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					Title: Yacht Charter Word Count: 751 Summary: A look at different types of yacht charter on the market - flotilla sailing, skippered yacht charter, crewed yacht charter, bareboat yacht charter Keywords: yacht charter, flotilla sailing, skippered yacht charter, crewed yacht charter, bareboat yacht charter Article Body: Chartering a boat is a good way to sail without the expense of owning your own boat. If you can't spend more than a few weeks a year sailing and few people can the the option of chartering is definitely worth serious consideration. It also provides the opportunity to sail different boats in varied and far off locations. Choose between sail and power. Get the right boat in terms of size dependent on the number of people chartering and the depth of your pocket. <br><br> Apart from the choice of the type of boat, size and cost there are various types of charter packages available and this article takes a closer look at what is on offer. <br><br> Flotilla Sailing - A great way to get started for those with an bit of an independent streak. And the social scene is can be something else. The flotilla usually comprises of 8/10 boats, one of which, referred to as the lead boat, carries a skipper, hostess and an engineer. The skipper will be responsible for ensuring that the guests on the other boats in the flotilla have the navigational skills and boat handling/seamanship skills required providing help and advice where required. The hostess will organise the social events - meals out in the evening, lunchtime barbecues and the famous last night party. The engineer is there to repair the boats while the holiday makers will do their best to break things as they learn to sail. My initial impression of this type of charter was that the whole thing would be a bit regimented with all the boats in the flotilla following the lead boat like ducklings do a duck. This is far from what happens in practice. The day begins with the skipper of the lead boat carrying out a briefing giving the destination you will be expected to make for during the day and any navigational considerations along the way and then you're pretty much on your own. The next time you see the lead boat will be at that evenings destination where the crew will be waiting to assist you with berthing. A great way to sail in company with the reassurance that experienced help is never more than a VHF call away. <br><br> Skippered Charter - Perhaps you're a bit short of experience or don't want the responsibility of managing the boat or the navigation. As the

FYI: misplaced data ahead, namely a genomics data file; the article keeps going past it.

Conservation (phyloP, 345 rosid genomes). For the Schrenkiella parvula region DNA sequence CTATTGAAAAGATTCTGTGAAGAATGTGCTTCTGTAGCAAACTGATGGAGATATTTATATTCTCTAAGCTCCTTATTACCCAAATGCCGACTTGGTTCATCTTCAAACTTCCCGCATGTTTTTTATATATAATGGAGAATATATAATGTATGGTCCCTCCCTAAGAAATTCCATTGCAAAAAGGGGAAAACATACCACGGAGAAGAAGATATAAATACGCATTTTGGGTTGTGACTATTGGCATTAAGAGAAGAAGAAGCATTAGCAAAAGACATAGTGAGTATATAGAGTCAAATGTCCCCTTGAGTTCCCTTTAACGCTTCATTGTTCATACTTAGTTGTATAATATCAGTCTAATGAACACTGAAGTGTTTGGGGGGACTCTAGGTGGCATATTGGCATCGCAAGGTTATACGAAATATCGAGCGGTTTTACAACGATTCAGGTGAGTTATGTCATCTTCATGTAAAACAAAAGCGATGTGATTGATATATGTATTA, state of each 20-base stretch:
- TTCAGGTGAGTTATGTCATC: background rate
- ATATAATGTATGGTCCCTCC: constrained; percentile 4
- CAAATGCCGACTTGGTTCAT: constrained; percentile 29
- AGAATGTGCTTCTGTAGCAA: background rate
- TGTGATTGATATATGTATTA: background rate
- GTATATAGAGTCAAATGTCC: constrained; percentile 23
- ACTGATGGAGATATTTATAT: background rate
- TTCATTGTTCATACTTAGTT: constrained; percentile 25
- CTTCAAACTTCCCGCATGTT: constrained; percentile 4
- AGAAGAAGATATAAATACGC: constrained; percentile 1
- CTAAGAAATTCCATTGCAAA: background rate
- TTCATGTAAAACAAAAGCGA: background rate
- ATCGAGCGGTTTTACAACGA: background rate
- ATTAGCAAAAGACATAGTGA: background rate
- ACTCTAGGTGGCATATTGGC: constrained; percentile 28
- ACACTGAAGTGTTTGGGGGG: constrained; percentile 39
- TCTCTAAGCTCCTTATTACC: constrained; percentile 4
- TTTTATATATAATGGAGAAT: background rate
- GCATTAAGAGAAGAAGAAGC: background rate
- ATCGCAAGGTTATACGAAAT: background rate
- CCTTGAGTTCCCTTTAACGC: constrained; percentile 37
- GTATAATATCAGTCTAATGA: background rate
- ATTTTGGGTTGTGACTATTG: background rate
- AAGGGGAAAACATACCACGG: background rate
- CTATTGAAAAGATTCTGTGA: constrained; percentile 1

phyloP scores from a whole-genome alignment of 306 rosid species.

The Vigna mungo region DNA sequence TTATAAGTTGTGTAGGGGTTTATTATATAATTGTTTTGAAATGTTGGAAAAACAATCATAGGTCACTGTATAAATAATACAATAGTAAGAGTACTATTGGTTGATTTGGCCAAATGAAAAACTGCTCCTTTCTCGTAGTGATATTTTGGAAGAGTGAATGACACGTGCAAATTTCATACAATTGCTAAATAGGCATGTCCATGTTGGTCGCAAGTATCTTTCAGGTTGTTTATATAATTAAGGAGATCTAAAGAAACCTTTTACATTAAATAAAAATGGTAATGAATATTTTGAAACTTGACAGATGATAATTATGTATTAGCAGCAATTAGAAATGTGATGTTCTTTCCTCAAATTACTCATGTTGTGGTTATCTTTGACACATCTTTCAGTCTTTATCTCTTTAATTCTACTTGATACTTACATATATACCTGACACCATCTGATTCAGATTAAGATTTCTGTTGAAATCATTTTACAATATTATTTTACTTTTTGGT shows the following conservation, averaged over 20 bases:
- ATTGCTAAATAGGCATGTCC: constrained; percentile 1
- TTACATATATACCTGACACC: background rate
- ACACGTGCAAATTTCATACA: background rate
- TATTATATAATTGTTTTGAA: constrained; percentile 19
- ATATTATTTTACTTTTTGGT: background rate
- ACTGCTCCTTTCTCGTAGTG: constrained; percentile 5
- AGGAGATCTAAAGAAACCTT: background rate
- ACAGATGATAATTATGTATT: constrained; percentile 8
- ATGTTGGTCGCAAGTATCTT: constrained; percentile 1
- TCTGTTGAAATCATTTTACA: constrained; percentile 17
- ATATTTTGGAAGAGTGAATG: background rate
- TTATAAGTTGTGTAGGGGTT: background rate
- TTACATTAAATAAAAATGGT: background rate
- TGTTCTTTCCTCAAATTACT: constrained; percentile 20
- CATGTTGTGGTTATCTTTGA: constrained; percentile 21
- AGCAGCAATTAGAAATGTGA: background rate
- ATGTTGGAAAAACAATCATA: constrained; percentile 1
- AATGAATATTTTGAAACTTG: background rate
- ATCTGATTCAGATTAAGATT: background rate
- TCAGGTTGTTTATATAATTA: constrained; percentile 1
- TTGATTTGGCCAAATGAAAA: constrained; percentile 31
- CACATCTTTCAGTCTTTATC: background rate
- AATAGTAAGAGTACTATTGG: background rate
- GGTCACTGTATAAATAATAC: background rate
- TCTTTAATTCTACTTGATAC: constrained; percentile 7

name suggests you charter the boat and the skipper comes with it. You're expected to make up the numbers of the crew but all the responsibility is with the skipper. In practice the level of involvement of the charterers is down to them. Most skippers are flexible enough to allow the customers as much involvement as they wish. <br><br> Crewed Charter - You get the boat, the skipper and crew and a good cook. This tends to be an expensive way to charter, you have to pay the wages of the crew and because you are carrying more people the boat is bigger and costs more to charter. But if your idea of sailing is sitting in the sun drinking a gin and tonic watching others do the work then this is for you. Most skippers won't stop you getting involved with the sailing of the boat if you want to but if you're wanting a more hands on experience consider an alternative form of charter. <br><br> Bareboat Charter - The ultimate freedom. All you get is the boat and a briefing when you collect the boat at the start of the charter. This briefing should include safety on board, a look at the way the various systems work on the boat and some local knowledge of the proposed cruising area. Then it's down to you. Before taking a bareboat charter you should have some basics of navigation and seamanship, the level of this knowledge in some part determined by the proposed cruising area. You will, for example, need more experience for a two week charter in the Channel Islands, just of the coast of France in the English channel, with its 5 metre tides and numerous rocks and shoals lying just beneath the surface than is required for an Ionian charter in Greece. No tides, very little to bump into in terms of hidden rocks and most of the sailing between islands is by line of site. <br><br> More information about yacht charter can be found at the <a href="http://www.sail-the-net.com" target="blank">Yacht Charter Directory</a>


				
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posted:6/27/2009
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